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Influence of affordability of alcohol on educational disparities in alcohol-related mortality in Finland and Sweden: a time series analysis
  1. Kimmo Herttua1,2,
  2. Olof Östergren3,
  3. Olle Lundberg3,
  4. Pekka Martikainen2,3,4
  1. 1 Department of Public Health, Centre of Maritime Health and Society, University of Southern Denmark, Esbjerg, Denmark
  2. 2 Department of Social Research, Population Research Unit, University of Helsinki, Helsinki, Finland
  3. 3 Centre for Health Equity Studies, Stockholm University and Karolinska Institutet, Stockholm, Sweden
  4. 4 The Max Planck Institute for Demographic Research, Rostock, Germany
  1. Correspondence to Dr Kimmo Herttua, Public Health, CMSS, University of Southern Denmark, Esbjerg 6700, Denmark; kherttua{at}


Background Prices of alcohol and income tend to influence how much people buy and consume alcohol. Price and income may be combined into one measure, affordability of alcohol. Research on the association between affordability of alcohol and alcohol-related harm is scarce. Furthermore, no research exists on how this association varies across different subpopulations. We estimated the effects of affordability of alcohol on alcohol-related mortality according to gender and education in Finland and Sweden.

Methods Vector-autoregressive time series modelling was applied to the quarter-annual aggregations of alcohol-related deaths and affordability of alcohol in Finland in 1988–2007 and in Sweden in 1991–2008. Alcohol-related mortality was defined using information on both underlying and contributory causes of death. We calculated affordability of alcohol index using information on personal taxable income and prices of various types of alcohol.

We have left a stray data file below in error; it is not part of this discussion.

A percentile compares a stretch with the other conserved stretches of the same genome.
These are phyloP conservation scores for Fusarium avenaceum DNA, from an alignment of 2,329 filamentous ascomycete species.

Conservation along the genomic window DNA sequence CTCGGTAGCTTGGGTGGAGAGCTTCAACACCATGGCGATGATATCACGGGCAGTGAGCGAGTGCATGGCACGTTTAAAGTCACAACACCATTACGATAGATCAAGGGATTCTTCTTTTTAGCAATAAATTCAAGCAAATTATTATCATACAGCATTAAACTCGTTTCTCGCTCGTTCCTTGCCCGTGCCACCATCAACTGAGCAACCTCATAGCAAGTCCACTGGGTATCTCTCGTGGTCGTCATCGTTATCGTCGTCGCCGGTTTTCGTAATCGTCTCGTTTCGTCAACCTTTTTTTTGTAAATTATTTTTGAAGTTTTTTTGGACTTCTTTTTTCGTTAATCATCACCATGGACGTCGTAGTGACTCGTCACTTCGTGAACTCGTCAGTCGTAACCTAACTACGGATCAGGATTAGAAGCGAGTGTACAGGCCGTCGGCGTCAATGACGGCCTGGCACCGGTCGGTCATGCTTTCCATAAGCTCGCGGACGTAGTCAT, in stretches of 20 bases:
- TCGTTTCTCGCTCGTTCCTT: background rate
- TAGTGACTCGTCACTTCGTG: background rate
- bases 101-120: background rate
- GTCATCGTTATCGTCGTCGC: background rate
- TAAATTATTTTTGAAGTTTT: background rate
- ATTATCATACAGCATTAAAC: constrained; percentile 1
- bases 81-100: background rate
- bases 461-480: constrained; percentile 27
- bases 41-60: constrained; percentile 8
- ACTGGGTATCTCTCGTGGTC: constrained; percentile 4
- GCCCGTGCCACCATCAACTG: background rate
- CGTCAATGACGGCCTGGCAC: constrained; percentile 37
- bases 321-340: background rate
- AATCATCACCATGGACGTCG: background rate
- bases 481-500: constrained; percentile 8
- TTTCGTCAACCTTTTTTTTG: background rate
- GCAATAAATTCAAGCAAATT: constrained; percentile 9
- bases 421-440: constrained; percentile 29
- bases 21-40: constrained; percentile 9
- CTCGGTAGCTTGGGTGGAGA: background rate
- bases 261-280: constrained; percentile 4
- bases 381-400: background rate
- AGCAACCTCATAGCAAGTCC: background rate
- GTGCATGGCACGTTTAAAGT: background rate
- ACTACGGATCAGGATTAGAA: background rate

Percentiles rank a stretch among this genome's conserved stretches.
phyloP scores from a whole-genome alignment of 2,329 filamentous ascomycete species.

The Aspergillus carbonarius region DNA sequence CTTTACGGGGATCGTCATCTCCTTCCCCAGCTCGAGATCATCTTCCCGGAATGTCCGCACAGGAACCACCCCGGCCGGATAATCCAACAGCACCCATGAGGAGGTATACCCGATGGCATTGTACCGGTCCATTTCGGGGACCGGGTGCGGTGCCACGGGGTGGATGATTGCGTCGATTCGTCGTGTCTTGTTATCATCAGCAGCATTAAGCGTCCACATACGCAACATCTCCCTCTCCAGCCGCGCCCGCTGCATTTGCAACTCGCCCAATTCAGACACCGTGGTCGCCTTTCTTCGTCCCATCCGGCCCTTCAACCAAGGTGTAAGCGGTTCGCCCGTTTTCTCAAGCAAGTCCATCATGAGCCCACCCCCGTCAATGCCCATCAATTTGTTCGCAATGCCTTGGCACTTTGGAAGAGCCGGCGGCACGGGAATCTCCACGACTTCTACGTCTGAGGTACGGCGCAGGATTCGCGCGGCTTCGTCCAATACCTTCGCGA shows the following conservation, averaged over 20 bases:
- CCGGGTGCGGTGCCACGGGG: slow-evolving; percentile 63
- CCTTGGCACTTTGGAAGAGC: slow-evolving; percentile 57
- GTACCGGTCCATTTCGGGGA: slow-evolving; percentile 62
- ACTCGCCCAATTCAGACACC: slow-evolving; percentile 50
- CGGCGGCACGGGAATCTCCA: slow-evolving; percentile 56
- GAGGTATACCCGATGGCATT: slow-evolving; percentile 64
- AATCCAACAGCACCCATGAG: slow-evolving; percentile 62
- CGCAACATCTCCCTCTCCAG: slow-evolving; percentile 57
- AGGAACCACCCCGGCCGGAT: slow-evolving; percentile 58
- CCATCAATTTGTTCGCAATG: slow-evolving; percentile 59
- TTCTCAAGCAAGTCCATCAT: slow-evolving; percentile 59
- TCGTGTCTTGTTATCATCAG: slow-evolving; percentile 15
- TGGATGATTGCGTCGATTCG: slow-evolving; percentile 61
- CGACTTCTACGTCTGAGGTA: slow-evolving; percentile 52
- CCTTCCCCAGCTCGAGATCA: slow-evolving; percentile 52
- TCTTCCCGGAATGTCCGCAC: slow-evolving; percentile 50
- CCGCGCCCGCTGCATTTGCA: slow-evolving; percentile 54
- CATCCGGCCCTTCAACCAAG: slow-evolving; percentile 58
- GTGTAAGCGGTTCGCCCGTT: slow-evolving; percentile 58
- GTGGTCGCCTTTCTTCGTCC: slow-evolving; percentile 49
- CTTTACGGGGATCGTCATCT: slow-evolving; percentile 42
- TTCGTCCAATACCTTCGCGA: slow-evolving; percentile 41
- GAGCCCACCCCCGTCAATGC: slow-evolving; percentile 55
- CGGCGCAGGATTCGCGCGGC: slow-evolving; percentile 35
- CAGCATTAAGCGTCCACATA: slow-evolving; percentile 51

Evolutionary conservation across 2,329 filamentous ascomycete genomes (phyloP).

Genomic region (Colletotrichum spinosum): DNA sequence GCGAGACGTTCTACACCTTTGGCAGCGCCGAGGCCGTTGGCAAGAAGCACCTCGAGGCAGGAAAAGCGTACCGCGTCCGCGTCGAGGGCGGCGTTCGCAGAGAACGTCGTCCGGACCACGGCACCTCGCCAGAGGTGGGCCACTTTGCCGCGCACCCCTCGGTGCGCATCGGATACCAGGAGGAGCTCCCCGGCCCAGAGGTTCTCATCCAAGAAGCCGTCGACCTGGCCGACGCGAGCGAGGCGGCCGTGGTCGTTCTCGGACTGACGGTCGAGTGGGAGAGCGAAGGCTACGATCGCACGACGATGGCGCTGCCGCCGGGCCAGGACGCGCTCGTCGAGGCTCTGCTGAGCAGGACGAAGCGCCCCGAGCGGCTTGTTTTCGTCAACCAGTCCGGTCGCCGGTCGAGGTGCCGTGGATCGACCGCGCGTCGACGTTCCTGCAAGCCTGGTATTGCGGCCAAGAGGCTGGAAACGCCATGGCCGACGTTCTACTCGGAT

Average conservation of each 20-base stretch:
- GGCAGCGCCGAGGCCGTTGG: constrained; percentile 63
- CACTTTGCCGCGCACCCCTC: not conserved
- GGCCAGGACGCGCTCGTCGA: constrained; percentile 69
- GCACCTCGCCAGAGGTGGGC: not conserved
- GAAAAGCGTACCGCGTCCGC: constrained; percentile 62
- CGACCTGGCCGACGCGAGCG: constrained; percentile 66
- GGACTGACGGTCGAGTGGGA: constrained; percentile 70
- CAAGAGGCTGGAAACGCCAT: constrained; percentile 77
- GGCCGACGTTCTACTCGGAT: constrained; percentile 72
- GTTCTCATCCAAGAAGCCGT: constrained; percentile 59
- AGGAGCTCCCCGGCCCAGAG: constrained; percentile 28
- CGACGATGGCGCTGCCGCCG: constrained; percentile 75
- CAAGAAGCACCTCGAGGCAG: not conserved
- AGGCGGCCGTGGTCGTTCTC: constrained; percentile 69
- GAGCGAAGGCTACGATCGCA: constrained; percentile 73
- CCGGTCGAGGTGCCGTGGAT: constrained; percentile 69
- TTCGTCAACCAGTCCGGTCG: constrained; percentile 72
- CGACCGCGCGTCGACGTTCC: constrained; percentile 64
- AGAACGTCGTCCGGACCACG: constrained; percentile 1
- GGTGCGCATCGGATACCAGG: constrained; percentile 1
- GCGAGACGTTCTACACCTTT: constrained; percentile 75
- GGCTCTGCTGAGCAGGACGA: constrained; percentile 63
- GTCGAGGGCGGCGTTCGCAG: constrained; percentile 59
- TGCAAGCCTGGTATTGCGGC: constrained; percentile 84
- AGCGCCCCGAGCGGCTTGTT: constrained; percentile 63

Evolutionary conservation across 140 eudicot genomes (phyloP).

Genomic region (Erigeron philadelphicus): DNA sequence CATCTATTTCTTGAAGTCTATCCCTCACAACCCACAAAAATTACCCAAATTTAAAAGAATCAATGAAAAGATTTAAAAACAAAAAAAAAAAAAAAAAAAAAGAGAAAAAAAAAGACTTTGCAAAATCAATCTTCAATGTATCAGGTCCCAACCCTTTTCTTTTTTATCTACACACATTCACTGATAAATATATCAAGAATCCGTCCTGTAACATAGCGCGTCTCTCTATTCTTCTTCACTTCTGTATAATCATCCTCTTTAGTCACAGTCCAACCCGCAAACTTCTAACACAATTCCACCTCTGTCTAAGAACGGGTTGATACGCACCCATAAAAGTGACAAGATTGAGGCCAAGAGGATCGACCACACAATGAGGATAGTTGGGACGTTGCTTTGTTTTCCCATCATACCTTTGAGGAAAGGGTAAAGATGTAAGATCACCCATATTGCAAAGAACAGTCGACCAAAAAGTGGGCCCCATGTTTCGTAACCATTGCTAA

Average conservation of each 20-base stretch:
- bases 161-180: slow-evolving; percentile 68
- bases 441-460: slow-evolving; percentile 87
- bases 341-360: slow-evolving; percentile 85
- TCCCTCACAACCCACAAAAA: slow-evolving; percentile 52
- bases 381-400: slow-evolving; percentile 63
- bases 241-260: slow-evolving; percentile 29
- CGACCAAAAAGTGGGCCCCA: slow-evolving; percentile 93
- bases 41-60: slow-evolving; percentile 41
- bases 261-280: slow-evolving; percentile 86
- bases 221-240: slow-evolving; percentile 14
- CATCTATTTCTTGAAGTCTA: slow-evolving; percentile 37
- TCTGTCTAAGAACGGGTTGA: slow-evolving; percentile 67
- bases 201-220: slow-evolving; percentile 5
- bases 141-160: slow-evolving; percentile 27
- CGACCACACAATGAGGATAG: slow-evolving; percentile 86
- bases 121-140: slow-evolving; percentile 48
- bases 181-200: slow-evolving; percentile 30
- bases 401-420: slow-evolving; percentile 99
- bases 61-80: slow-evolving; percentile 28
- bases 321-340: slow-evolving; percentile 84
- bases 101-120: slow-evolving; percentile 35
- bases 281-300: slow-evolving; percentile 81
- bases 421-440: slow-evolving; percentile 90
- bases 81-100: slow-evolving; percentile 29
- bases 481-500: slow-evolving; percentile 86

Results Among Finnish men with secondary education, an increase of 1% in the affordability of total alcohol was associated with an increase of 0.028% (95% CI 0.004 to 0.053) in alcohol-related mortality. Similar associations were also found for affordability for various types of alcohol and for beer only in the lowest education group. We found few other significant positive associations for other subpopulations in Finland or Sweden. However, reverse associations were found among secondary-educated Swedish women.

Conclusions Overall, the associations between affordability of alcohol and alcohol-related mortality were relatively weak. Increased affordability of total alcoholic beverages was associated with higher rates of alcohol-related mortality only among Finnish men with secondary education.

  • alcohol
  • education
  • mortality
  • public health policy
  • time series
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  • Contributors KH and PM designed the study. KH performed data analysis and wrote the manuscript. PM, OO and OL contributed to writing of the manuscript. All authors had full access to all of the data (including statistical reports and tables) in the study and can take responsibility for the integrity of the data and the accuracy of the data analysis. KH is the guarantor.

  • Funding PM is supported by the Academy of Finland. This study is part of the DEMETRIQ project. The research leading to these results has received funding from the Commission of the European Communities Seventh Framework Programme under grant agreement number 278511. The study does not necessarily reflect the Commission’s views and in no way anticipates the Commission’s future policy in this area. This research was also conducted as part of the Nordic project, Contingent Life Courses (C-LIFE), funded by Nordforsk, the Nordic Programme on Health and Welfare (grant number 75970). The funders had no role in the study design, the data collection and analysis, the decision to publish or the preparation of the manuscript.

  • Competing interests All authors have completed the ICMJE uniform disclosure form at (available on request from the corresponding author) and declare: no support from any organisation for the submitted work; no financial relationships with any organisations that might have an interest in the submitted work in the previous three years; no other relationships or activities that could appear to have influenced the submitted work.

  • Ethics approval Statistics Finland gave ethical approval for this study.

  • Provenance and peer review Not commissioned; externally peer reviewed.

  • Data sharing statement No additional data are available.

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